(1) An employer may not knowingly allow, require, permit, or authorize a person to
operate a commercial motor vehicle in the United States:
(a) during any period in which the person's commercial driver's license has been suspended,
revoked, or canceled by a state, the person has lost the privilege to operate a commercial
motor vehicle in a state, or the person has been disqualified from operating a commercial
(b) during any period in which the person has more than one commercial driver's license;
(c) during any period in which the person, the commercial motor vehicle the person
is operating, or the motor carrier operation is subject to an out-of-service order;
(d) in violation of a federal, state, or local law or regulation pertaining to railroad
(2) A violation of this section is a misdemeanor, and a person convicted of a violation
of this section shall be fined not less than $25 or more than $500 for the first offense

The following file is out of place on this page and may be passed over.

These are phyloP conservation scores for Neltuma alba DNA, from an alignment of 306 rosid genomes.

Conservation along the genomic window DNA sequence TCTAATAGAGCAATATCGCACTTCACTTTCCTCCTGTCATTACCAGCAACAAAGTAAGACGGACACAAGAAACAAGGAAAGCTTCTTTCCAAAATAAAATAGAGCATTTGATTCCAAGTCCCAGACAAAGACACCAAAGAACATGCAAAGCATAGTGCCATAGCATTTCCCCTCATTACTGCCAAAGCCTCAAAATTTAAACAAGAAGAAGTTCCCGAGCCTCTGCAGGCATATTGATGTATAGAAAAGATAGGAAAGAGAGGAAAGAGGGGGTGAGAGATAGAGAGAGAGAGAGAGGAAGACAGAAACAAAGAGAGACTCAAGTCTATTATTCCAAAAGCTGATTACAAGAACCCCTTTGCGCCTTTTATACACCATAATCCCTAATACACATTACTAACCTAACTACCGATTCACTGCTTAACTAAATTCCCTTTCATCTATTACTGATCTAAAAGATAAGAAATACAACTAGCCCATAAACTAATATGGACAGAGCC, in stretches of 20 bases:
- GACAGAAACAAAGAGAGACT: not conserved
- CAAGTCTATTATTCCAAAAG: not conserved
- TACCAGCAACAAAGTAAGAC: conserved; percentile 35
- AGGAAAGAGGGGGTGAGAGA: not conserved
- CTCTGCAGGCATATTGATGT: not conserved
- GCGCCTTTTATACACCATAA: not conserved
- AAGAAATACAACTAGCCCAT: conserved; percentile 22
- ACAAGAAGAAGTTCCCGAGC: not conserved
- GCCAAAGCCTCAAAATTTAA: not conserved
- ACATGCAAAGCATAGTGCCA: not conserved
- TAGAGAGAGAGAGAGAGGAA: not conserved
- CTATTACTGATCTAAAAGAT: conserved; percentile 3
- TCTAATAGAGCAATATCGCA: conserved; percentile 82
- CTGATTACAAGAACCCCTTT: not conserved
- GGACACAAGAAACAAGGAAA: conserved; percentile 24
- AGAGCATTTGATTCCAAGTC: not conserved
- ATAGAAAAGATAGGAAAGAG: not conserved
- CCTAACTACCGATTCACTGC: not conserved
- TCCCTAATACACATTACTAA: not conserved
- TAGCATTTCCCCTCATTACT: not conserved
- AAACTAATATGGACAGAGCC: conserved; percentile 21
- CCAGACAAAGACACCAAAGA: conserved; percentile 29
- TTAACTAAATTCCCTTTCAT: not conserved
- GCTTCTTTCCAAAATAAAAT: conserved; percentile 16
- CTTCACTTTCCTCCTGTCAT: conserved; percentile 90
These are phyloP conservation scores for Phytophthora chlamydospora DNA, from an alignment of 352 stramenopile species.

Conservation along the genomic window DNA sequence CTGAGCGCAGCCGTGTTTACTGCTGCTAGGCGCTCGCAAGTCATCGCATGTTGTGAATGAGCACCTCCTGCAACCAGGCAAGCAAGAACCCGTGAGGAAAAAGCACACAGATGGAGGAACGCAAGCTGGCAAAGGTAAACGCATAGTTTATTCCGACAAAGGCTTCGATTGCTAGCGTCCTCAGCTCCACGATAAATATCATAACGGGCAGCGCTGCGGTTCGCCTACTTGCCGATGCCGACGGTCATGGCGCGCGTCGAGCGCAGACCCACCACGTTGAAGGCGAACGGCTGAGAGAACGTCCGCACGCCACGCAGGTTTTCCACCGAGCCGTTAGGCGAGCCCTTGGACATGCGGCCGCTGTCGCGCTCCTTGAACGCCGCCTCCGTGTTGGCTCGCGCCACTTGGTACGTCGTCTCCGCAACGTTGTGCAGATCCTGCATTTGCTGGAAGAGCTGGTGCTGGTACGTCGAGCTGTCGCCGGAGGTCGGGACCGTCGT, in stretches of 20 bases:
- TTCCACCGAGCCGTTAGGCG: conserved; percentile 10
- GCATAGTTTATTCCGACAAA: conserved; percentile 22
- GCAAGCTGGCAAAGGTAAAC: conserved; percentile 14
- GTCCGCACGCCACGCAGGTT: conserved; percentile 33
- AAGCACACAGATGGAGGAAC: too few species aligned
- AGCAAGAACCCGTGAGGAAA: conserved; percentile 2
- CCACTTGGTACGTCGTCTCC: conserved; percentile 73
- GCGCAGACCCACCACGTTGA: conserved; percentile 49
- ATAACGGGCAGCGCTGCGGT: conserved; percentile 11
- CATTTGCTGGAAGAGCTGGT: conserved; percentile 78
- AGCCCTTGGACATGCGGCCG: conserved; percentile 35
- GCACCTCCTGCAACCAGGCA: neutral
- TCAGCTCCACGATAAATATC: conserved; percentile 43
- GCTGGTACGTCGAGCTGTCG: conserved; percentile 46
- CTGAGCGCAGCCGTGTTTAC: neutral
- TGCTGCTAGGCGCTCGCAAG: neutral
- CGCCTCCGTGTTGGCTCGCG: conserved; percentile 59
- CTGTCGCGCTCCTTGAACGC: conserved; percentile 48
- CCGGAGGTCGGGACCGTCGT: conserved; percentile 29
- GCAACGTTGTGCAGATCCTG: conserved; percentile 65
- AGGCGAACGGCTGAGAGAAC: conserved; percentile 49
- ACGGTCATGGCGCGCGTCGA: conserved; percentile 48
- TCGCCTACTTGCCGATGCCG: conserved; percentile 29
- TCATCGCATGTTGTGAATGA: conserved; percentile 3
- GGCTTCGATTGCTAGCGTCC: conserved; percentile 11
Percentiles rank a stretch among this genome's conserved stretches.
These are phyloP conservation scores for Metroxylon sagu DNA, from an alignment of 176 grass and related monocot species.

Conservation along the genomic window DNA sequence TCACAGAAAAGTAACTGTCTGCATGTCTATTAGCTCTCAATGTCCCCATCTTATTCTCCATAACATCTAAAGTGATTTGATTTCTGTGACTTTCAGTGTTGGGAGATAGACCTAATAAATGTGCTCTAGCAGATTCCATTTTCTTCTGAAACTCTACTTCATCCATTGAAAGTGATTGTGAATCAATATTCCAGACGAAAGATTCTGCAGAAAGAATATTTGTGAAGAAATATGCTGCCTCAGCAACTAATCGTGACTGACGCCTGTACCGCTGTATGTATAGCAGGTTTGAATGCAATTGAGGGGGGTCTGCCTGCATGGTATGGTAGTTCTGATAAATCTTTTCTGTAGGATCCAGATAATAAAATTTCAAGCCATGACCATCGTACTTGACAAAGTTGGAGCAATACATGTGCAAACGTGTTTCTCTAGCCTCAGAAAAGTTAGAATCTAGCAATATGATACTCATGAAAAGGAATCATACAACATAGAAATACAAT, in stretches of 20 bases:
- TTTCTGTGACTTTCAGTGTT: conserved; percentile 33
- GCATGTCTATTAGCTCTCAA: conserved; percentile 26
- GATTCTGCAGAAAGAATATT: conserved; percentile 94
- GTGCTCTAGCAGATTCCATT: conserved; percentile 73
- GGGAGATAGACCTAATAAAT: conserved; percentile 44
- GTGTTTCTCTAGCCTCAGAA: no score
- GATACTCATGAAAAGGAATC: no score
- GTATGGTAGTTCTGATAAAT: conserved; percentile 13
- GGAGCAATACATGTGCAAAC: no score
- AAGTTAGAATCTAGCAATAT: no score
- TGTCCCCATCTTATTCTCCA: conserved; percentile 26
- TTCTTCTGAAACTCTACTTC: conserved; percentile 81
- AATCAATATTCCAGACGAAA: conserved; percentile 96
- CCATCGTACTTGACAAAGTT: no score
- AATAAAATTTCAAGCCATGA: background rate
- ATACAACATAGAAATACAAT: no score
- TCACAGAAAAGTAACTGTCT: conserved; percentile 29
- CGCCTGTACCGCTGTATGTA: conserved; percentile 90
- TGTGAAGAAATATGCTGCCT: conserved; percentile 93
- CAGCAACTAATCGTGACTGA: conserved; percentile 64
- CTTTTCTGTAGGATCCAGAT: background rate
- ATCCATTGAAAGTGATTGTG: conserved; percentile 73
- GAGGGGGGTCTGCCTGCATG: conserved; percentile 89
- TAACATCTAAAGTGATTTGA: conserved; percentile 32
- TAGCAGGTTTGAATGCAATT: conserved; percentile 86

and not less than $25 or more than $1,000 for each subsequent offense.
(3)(a) Except as provided in subsection (3)(b), an employer who violates this section
is subject to a civil penalty of not less than $2,750 or more than $11,000.
(b) An employer who violates subsection (1)(d) is subject to a civil penalty of not
more than $10,000.
(c) The department or the county attorney of the county in which the violation occurred
may petition the district court to impose the civil penalty. Venue for an action to collect a civil penalty pursuant to this section is in the
county in which the violation occurred or in the first judicial district.
(d) A civil penalty collected under this section must be deposited in the state general
FindLaw Codes may not reflect the most recent version of the law in your jurisdiction. Please verify the status of the code you are researching with the state legislature or via Westlaw before relying on it for your legal needs.
Was this helpful?
Welcome to FindLaw's Cases & Codes
A free source of state and federal court opinions, state laws, and the United States Code. For more information about the legal concepts addressed by these cases and statutes, visit FindLaw's Learn About the Law.